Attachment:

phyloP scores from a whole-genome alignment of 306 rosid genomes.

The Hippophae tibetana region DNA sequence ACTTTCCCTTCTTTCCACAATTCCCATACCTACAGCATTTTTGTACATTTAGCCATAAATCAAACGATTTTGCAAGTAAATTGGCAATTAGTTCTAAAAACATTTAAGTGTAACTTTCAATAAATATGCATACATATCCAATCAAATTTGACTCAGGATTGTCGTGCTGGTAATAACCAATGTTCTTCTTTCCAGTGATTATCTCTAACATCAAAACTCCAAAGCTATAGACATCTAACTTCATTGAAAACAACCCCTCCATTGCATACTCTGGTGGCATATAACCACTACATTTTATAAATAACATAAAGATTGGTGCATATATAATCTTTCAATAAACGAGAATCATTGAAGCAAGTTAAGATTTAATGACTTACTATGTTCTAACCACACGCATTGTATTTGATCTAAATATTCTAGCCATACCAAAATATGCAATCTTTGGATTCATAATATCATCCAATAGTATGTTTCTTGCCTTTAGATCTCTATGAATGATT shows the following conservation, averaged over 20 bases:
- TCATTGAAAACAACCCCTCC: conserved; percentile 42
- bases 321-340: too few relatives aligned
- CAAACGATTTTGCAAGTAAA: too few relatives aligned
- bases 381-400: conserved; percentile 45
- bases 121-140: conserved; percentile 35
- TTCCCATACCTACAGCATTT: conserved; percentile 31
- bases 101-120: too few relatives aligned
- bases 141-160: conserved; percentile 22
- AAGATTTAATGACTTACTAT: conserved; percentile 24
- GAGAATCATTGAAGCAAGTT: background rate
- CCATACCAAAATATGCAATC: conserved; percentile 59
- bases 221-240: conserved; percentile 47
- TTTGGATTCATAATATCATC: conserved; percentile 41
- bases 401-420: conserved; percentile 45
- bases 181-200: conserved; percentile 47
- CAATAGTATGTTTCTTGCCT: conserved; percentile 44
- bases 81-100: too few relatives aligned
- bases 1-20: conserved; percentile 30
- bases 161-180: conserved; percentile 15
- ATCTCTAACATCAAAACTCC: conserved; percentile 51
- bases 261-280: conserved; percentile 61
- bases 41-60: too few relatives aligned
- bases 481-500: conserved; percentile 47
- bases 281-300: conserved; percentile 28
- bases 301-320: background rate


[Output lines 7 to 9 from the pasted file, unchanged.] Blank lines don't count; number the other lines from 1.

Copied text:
- bases 121-140: conserved; percentile 35
- TTCCCATACCTACAGCATTT: conserved; percentile 31
- bases 101-120: too few relatives aligned